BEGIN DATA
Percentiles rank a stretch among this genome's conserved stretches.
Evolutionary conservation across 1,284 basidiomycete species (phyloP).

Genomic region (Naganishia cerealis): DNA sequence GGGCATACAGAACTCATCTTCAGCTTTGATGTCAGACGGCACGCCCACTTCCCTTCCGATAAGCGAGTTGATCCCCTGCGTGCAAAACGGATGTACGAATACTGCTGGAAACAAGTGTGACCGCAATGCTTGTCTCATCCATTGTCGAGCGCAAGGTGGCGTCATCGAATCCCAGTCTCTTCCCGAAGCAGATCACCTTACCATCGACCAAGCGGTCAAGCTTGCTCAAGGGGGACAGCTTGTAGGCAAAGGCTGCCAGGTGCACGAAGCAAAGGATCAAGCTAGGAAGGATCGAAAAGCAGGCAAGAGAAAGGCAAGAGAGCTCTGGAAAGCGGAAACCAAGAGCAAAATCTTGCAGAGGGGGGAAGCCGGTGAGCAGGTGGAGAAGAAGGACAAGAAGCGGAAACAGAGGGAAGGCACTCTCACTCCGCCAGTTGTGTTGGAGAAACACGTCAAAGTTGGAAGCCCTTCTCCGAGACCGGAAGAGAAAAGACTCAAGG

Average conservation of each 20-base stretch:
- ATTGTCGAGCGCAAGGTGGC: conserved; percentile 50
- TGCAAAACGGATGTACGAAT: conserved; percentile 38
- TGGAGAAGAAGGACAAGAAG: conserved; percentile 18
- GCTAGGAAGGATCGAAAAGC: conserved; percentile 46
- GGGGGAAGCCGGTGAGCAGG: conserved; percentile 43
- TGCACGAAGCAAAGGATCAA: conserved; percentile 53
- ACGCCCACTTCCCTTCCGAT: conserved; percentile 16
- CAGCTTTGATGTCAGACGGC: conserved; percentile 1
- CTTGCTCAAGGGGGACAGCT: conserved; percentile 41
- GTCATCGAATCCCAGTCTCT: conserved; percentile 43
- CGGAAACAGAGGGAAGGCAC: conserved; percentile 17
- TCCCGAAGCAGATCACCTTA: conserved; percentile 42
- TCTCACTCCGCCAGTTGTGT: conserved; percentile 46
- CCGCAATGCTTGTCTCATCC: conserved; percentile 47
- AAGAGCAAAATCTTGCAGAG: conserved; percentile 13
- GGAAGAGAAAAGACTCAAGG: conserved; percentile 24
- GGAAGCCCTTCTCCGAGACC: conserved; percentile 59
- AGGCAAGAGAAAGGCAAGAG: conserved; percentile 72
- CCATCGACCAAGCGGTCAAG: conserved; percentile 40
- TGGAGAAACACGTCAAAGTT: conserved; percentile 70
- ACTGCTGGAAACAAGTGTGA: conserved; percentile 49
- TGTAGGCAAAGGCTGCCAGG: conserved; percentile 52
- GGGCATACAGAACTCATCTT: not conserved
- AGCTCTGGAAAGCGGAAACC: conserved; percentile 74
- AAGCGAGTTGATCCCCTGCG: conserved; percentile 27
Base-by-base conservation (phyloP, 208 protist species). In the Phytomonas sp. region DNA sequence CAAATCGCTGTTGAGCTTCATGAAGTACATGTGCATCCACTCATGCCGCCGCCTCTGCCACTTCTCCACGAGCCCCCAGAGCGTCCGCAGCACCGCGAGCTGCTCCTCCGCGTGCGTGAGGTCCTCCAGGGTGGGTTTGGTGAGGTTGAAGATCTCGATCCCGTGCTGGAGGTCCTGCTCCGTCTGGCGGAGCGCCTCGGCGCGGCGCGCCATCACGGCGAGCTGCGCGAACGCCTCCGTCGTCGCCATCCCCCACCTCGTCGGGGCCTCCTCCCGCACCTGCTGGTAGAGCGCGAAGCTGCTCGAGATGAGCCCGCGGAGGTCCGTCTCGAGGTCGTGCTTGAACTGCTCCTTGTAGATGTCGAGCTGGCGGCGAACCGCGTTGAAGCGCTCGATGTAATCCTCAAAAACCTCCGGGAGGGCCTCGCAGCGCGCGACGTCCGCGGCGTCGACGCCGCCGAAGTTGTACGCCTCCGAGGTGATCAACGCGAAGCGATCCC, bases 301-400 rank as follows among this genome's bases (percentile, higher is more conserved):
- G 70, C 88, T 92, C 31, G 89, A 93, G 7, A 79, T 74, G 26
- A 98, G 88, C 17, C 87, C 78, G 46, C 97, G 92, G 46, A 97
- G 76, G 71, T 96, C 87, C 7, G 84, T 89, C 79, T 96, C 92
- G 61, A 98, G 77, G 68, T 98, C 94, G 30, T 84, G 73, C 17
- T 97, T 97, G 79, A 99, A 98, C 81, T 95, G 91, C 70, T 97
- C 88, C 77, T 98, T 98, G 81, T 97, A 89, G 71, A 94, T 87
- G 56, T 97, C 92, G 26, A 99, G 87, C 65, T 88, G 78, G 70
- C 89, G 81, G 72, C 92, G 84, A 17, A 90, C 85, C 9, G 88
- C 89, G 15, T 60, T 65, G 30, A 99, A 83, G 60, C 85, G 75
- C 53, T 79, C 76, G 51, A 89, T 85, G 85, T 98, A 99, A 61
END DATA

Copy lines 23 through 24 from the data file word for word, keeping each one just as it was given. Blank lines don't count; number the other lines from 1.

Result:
- CCATCGACCAAGCGGTCAAG: conserved; percentile 40
- TGGAGAAACACGTCAAAGTT: conserved; percentile 70